Rehab Myths

Are you looking for a rehab centre for someone you care about?  Mostly, desperate people in a crisis search through lots of websites for information on addiction treatment.  Treatment Centres often don’t give out the right information about rehab and what it can offer.  Finding the right information is confusing and difficult for someone calling in a crisis situation.

Eden Recovery Centre works in line with international standards.  The information we give out is specific to each query that we receive.  Each call is important to us and the service we provide is not limited to patients already admitted to Eden.

One of the ways to learn about treatment is to throw light on the myths that form the biggest barriers to people looking into treatment for the people they care about.

Myth #1: Drug and alcohol rehabilitation can cure addiction.

The Truth: Research has shown that addiction is a chronic health condition that cannot be cured.  Our response to this is a goal of complete abstinence.  We help those suffering from addiction to start the process of recovery, which like other chronic diseases, must be managed carefully.  We offer help to families to help them plan for life with a newly recovering person.  We look at long term support that lasts long after date of discharge.

Myth #2: Substance abusers must hit rock bottom before they are ready to accept treatment.

The Truth: Intervene, and intervene a lot.  Studies show that the sooner a substance abuser begins the process of recovery, the better their chances are for staying clean and sober.  It is better to intervene early, rather than to wait until the person you care about has lost everything; family, employment and relationships.  Waiting for someone to hit rock bottom can take many years, and the risks to an addict and their families is high.  Eden works with people who need help and don’t know what to do next.  We can help you plan your intervention.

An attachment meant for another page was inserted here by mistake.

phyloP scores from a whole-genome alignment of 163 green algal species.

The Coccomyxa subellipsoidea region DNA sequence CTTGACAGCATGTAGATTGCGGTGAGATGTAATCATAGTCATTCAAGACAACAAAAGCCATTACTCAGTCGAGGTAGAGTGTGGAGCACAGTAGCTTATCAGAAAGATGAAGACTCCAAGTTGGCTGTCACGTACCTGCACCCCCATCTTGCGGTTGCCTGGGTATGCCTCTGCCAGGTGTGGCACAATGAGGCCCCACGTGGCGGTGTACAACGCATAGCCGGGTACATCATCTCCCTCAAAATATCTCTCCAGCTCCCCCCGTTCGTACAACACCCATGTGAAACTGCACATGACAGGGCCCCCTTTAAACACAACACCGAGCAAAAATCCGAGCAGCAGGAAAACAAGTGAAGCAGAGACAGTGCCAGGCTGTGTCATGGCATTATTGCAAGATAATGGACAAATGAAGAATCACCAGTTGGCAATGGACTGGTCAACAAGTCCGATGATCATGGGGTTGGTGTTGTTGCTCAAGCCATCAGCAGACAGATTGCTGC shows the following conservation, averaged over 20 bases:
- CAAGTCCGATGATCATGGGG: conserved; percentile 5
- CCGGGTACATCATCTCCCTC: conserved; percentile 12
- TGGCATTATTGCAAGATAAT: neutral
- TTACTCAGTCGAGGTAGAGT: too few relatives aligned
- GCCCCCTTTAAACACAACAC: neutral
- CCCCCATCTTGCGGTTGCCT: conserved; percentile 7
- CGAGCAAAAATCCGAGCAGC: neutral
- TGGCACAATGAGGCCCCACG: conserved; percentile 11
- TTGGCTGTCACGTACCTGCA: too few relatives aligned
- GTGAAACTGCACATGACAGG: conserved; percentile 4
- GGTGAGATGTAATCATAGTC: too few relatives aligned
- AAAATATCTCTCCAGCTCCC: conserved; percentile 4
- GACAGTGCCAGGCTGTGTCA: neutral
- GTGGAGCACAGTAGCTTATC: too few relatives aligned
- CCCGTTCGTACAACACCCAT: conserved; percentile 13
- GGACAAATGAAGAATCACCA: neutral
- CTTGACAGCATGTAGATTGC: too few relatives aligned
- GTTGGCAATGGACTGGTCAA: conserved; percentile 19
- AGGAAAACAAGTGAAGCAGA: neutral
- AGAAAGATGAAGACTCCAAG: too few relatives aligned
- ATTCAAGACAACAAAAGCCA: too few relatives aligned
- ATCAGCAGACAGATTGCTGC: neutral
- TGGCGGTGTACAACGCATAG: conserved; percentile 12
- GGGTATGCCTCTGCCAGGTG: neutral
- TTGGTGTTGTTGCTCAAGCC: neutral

Myth #3: Substance abusers must really want to be in rehab for the process to work.

The Truth: At Eden we know that all the patient needs to do is be willing to commit to time spent in treatment for all the symptoms they are experiencing, addiction, depression, family problems and other problems specific to substance abuse.  It’s our job to take the person you care about through the process of exploring their life situation.  It’s then easier for them to understand that they need help with addiction problems.

Myth #4: Seeking help to overcome addiction or alcoholism is a sign of personal weakness.

The Truth: Addiction is a biological, social and psychological disease.  Biological influences can be genetic predispositions or changes to delicate brain structures in addition to other factors.  Social influences can be social support, family background, cultural traditions or poverty.  Psychological influences can be perceptions, belief, stress management strategies.  Addiction treatment is not a simple process.  Recovery is also complicated.

Myth #5: When addicts really apply themselves, they can recover from chemical dependency in a relatively short period of time.